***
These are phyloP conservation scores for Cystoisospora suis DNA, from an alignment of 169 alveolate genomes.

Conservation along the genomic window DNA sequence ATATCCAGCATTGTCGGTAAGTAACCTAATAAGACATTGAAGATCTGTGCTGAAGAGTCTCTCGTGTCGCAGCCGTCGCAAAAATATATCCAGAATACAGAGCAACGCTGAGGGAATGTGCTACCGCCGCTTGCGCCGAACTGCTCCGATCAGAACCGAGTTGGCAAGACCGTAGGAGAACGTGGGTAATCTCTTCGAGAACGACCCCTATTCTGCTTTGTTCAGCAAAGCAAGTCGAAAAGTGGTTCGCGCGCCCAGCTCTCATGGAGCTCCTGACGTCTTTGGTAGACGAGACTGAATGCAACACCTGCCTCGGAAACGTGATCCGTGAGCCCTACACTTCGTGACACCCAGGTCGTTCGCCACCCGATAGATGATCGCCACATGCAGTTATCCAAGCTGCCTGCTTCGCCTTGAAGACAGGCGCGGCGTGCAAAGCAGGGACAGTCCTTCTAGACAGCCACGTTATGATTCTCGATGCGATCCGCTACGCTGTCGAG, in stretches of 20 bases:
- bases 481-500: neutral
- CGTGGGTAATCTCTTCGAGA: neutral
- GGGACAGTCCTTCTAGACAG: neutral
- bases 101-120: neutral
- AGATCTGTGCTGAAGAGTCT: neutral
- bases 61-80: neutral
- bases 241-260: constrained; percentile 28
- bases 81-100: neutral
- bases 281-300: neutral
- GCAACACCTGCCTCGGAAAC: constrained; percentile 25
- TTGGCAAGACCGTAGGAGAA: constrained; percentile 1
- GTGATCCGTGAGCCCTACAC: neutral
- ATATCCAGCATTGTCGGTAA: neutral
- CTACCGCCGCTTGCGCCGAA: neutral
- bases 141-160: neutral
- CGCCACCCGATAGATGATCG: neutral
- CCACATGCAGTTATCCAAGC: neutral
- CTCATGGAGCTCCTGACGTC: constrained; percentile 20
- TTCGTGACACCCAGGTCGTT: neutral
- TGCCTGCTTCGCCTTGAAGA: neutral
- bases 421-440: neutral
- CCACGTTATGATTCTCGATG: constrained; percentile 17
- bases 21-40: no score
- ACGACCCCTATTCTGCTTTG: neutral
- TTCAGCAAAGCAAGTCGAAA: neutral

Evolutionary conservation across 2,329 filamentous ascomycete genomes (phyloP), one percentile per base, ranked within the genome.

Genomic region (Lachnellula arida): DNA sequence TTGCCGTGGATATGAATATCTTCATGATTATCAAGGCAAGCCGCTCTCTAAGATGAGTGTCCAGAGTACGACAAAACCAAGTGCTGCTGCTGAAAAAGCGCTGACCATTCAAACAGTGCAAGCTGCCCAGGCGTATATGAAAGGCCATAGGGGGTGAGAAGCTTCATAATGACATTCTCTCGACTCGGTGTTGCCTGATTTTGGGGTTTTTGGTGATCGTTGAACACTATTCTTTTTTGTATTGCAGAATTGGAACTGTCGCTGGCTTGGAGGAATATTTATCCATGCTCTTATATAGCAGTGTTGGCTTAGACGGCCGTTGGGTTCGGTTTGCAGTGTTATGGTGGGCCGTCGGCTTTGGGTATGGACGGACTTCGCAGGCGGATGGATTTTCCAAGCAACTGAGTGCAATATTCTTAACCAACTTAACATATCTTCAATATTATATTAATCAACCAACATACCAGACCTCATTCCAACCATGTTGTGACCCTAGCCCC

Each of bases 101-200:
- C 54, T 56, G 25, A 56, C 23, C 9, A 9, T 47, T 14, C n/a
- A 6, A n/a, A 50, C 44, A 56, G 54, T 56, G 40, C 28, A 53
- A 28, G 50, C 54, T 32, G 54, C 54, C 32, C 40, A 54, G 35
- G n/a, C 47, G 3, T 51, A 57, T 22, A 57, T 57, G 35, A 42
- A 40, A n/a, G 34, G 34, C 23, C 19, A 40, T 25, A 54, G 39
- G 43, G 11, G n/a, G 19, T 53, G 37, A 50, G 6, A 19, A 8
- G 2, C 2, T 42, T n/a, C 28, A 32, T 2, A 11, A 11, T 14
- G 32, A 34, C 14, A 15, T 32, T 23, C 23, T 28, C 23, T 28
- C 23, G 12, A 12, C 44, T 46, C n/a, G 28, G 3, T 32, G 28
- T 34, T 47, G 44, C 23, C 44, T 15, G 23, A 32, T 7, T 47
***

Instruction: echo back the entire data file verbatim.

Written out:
These are phyloP conservation scores for Cystoisospora suis DNA, from an alignment of 169 alveolate genomes.

Conservation along the genomic window DNA sequence ATATCCAGCATTGTCGGTAAGTAACCTAATAAGACATTGAAGATCTGTGCTGAAGAGTCTCTCGTGTCGCAGCCGTCGCAAAAATATATCCAGAATACAGAGCAACGCTGAGGGAATGTGCTACCGCCGCTTGCGCCGAACTGCTCCGATCAGAACCGAGTTGGCAAGACCGTAGGAGAACGTGGGTAATCTCTTCGAGAACGACCCCTATTCTGCTTTGTTCAGCAAAGCAAGTCGAAAAGTGGTTCGCGCGCCCAGCTCTCATGGAGCTCCTGACGTCTTTGGTAGACGAGACTGAATGCAACACCTGCCTCGGAAACGTGATCCGTGAGCCCTACACTTCGTGACACCCAGGTCGTTCGCCACCCGATAGATGATCGCCACATGCAGTTATCCAAGCTGCCTGCTTCGCCTTGAAGACAGGCGCGGCGTGCAAAGCAGGGACAGTCCTTCTAGACAGCCACGTTATGATTCTCGATGCGATCCGCTACGCTGTCGAG, in stretches of 20 bases:
- bases 481-500: neutral
- CGTGGGTAATCTCTTCGAGA: neutral
- GGGACAGTCCTTCTAGACAG: neutral
- bases 101-120: neutral
- AGATCTGTGCTGAAGAGTCT: neutral
- bases 61-80: neutral
- bases 241-260: constrained; percentile 28
- bases 81-100: neutral
- bases 281-300: neutral
- GCAACACCTGCCTCGGAAAC: constrained; percentile 25
- TTGGCAAGACCGTAGGAGAA: constrained; percentile 1
- GTGATCCGTGAGCCCTACAC: neutral
- ATATCCAGCATTGTCGGTAA: neutral
- CTACCGCCGCTTGCGCCGAA: neutral
- bases 141-160: neutral
- CGCCACCCGATAGATGATCG: neutral
- CCACATGCAGTTATCCAAGC: neutral
- CTCATGGAGCTCCTGACGTC: constrained; percentile 20
- TTCGTGACACCCAGGTCGTT: neutral
- TGCCTGCTTCGCCTTGAAGA: neutral
- bases 421-440: neutral
- CCACGTTATGATTCTCGATG: constrained; percentile 17
- bases 21-40: no score
- ACGACCCCTATTCTGCTTTG: neutral
- TTCAGCAAAGCAAGTCGAAA: neutral

Evolutionary conservation across 2,329 filamentous ascomycete genomes (phyloP), one percentile per base, ranked within the genome.

Genomic region (Lachnellula arida): DNA sequence TTGCCGTGGATATGAATATCTTCATGATTATCAAGGCAAGCCGCTCTCTAAGATGAGTGTCCAGAGTACGACAAAACCAAGTGCTGCTGCTGAAAAAGCGCTGACCATTCAAACAGTGCAAGCTGCCCAGGCGTATATGAAAGGCCATAGGGGGTGAGAAGCTTCATAATGACATTCTCTCGACTCGGTGTTGCCTGATTTTGGGGTTTTTGGTGATCGTTGAACACTATTCTTTTTTGTATTGCAGAATTGGAACTGTCGCTGGCTTGGAGGAATATTTATCCATGCTCTTATATAGCAGTGTTGGCTTAGACGGCCGTTGGGTTCGGTTTGCAGTGTTATGGTGGGCCGTCGGCTTTGGGTATGGACGGACTTCGCAGGCGGATGGATTTTCCAAGCAACTGAGTGCAATATTCTTAACCAACTTAACATATCTTCAATATTATATTAATCAACCAACATACCAGACCTCATTCCAACCATGTTGTGACCCTAGCCCC

Each of bases 101-200:
- C 54, T 56, G 25, A 56, C 23, C 9, A 9, T 47, T 14, C n/a
- A 6, A n/a, A 50, C 44, A 56, G 54, T 56, G 40, C 28, A 53
- A 28, G 50, C 54, T 32, G 54, C 54, C 32, C 40, A 54, G 35
- G n/a, C 47, G 3, T 51, A 57, T 22, A 57, T 57, G 35, A 42
- A 40, A n/a, G 34, G 34, C 23, C 19, A 40, T 25, A 54, G 39
- G 43, G 11, G n/a, G 19, T 53, G 37, A 50, G 6, A 19, A 8
- G 2, C 2, T 42, T n/a, C 28, A 32, T 2, A 11, A 11, T 14
- G 32, A 34, C 14, A 15, T 32, T 23, C 23, T 28, C 23, T 28
- C 23, G 12, A 12, C 44, T 46, C n/a, G 28, G 3, T 32, G 28
- T 34, T 47, G 44, C 23, C 44, T 15, G 23, A 32, T 7, T 47